• Monday, February 26, 2024
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Low insurance penetration shows SMEs rely on cash to manage daily risks

Insurers focus on claims to restore public trust, confidence

The low insurance penetration in Nigeria put at less than one percent shows that over 40 million small-scale enterprises (SMEs) accounting for approximately 84 percent of employment and 50 percent of GDP, were relying on cash to manage daily risks.

Experts who spoke at the Coronation Insurance Plc webinar with the theme: ‘Shared Prosperity through Financial Inclusion – Protecting your business and wallet using insurance’, says, even the large-scale businesses with substantial assets and secure cash flow cannot have cash, sufficient enough to cover their entire risk portfolio.

Read also: Strengthening SMEs will check poverty, unemployment Experts

They noted therefore, that this kind of financial recklessness often challenge the ability of Nigeria’s small business sector to drive sustained growth and long-term prosperity.

Olamide Olajolo, managing director of Coronation Insurance Plc speaking on the theme said, in a volatile market where a single event could wipe out a lifetime’s work, insurance played a critical role in both personal and business survival.

“By creating a pool of capital in which the good fortune of the many assured the survival of the few who encountered misfortune, insurance had a critical role to play, primarily by making sure that Nigerians didn’t rely on their savings or assets to cover losses.”

It was incumbent on the industry to change the narrative on insurance, imagining that a N250, 000 cover for example, could secure over N1 billion in risk. What business could set N1 billion aside to cover their own risks?

The Webinar moderated by Wole Famurewa, CNBC Africa anchor, the panel of experts including Adedeji Olowe, founder and CEO at Lendsqr; Babatunde Akin Moses, CEO of Sycamore.ng; and Yemisi Isidi, CEO of Triift Africa shared their individual perspectives on how insurance could drive shared properity.

Panellists believed that the attitude to insurance could be changed in Nigeria by providing practical examples of how simple insurance products could sustain financial inclusion by protecting income and investment.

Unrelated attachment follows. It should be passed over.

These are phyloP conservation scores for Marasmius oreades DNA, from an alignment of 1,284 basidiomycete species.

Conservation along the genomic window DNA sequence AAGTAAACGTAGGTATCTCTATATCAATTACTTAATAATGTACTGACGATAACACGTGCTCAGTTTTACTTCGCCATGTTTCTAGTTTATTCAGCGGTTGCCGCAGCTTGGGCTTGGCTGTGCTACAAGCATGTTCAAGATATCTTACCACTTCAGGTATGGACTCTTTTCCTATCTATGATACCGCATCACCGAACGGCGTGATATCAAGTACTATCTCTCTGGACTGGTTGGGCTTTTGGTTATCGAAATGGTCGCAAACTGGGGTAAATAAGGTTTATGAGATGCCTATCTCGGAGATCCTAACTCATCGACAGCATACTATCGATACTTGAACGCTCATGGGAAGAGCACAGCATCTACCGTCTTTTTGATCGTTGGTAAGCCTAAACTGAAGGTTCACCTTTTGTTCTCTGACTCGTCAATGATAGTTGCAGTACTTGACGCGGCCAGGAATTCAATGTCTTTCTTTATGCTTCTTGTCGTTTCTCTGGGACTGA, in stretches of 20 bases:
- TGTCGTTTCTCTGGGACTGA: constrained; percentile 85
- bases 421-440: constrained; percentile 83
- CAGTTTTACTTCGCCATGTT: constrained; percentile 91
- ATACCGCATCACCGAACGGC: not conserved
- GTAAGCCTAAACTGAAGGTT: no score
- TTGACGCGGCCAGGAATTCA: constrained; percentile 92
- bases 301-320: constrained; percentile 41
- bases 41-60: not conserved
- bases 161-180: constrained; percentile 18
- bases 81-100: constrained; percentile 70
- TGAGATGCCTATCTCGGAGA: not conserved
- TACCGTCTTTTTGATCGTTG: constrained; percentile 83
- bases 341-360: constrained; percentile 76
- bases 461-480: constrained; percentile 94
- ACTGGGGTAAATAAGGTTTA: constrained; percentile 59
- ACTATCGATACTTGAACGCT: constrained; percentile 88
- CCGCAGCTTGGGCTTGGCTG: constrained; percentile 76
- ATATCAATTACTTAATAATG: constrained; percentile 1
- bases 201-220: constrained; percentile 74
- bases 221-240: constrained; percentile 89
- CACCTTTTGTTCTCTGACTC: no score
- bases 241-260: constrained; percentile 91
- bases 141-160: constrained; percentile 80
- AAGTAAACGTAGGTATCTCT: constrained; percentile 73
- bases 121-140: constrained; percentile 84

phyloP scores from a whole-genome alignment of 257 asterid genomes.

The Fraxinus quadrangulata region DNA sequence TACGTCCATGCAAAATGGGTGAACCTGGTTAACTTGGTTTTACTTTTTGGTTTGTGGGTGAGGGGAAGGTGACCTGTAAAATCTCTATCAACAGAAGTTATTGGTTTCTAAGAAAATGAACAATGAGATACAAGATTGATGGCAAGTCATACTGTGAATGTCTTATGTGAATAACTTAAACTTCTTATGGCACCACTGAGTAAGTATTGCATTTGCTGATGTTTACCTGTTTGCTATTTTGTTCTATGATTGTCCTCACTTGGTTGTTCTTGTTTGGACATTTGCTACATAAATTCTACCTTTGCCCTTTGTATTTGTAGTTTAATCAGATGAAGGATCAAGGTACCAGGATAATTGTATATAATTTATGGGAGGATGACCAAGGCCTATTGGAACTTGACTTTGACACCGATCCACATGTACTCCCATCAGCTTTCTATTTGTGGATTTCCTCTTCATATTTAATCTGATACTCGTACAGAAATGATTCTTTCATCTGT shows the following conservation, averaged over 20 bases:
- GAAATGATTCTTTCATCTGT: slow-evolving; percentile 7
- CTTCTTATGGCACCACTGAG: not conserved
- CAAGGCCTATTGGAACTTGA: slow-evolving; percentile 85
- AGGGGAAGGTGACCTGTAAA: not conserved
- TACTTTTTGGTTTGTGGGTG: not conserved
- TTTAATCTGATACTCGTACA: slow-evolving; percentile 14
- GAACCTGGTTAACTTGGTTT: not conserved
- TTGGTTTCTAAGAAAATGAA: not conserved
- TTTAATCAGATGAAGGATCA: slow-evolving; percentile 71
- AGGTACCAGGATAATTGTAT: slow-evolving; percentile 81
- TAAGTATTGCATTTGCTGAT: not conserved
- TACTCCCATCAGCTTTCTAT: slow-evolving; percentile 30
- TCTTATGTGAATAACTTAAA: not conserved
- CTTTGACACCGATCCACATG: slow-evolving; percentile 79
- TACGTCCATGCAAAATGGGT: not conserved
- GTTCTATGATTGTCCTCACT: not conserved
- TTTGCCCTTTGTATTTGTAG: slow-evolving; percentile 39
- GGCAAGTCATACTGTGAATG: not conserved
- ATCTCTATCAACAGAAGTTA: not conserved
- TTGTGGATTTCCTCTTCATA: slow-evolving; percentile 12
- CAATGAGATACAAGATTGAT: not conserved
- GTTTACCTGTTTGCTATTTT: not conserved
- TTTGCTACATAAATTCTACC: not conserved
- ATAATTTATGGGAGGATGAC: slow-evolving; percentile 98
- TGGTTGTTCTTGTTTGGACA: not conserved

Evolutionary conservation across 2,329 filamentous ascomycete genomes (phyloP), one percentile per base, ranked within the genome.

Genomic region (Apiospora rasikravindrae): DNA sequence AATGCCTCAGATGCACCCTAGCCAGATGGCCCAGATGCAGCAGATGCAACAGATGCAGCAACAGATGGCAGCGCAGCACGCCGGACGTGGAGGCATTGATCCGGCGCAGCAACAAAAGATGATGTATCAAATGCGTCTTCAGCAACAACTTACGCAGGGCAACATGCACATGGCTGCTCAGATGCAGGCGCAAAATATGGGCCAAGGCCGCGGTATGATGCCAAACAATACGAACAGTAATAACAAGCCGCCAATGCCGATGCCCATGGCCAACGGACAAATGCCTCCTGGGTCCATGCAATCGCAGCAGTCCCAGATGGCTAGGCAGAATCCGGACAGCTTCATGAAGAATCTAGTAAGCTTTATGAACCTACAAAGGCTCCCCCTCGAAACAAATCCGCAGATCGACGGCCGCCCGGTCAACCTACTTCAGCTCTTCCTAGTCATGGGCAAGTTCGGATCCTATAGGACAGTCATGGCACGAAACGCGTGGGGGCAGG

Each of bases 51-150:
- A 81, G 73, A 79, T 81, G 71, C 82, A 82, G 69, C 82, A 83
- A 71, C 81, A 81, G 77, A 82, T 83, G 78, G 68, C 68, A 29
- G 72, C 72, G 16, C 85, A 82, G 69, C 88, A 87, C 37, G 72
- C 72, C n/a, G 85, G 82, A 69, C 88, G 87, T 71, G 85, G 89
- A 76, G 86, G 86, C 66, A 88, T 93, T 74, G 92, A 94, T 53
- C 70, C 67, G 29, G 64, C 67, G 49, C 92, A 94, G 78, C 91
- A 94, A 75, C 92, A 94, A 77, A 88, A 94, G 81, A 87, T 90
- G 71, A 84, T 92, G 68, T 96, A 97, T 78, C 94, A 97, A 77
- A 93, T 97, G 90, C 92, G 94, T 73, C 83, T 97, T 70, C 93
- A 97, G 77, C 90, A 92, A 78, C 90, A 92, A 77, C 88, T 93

Panellists were also at pains to demonstrate the value of insurance, especially to businesses. Simple, affordable, products like health and life insurance for business owners, for example, could save a family or a small business owner from being wiped out by the ill health of the breadwinner or single business operator.

Access to credit was a key driver of business success across all businesses in Nigeria. Small businesses, however, struggled to access credit. Here too, insurance had a critical role to play. Small businesses with adequate insurance cover presented at much more secure credit proposition to reputable financial institutions, like banks, and other grade ‘A’ lenders. As such, small businesses with just a few basic covers were far more likely to access credit on much more favourable terms.

Moreover, with most insurance providers able to advice on the risks that specific individuals or businesses faced, the simple process of purchasing insurance acted as a powerful force for financial education in Nigeria. In short, by deepening financial literacy, Nigeria’s insurance sector was ensuring the survival of far more businesses and the prosperity of far more families.

Finally, especially in tough times and volatile exchange rates, insuring assets purchased at more favourable US dollar values was critical for businesses that relied on imported equipment, insight or services.

Read also: Microsoft to empower 10m SMEs with digital tools

Fortunately, technology had made accessing insurance in Nigeria much easier – and cheaper – with many insurers offering simple, effective risk products, simply by downloading apps onto handheld mobile phones.

As insurance became more common amongst the personal and mass small business segment, insurance was set to play a much more significant role in driving financial inclusion, preserving wealth and supporting long-term prosperity in Nigeria.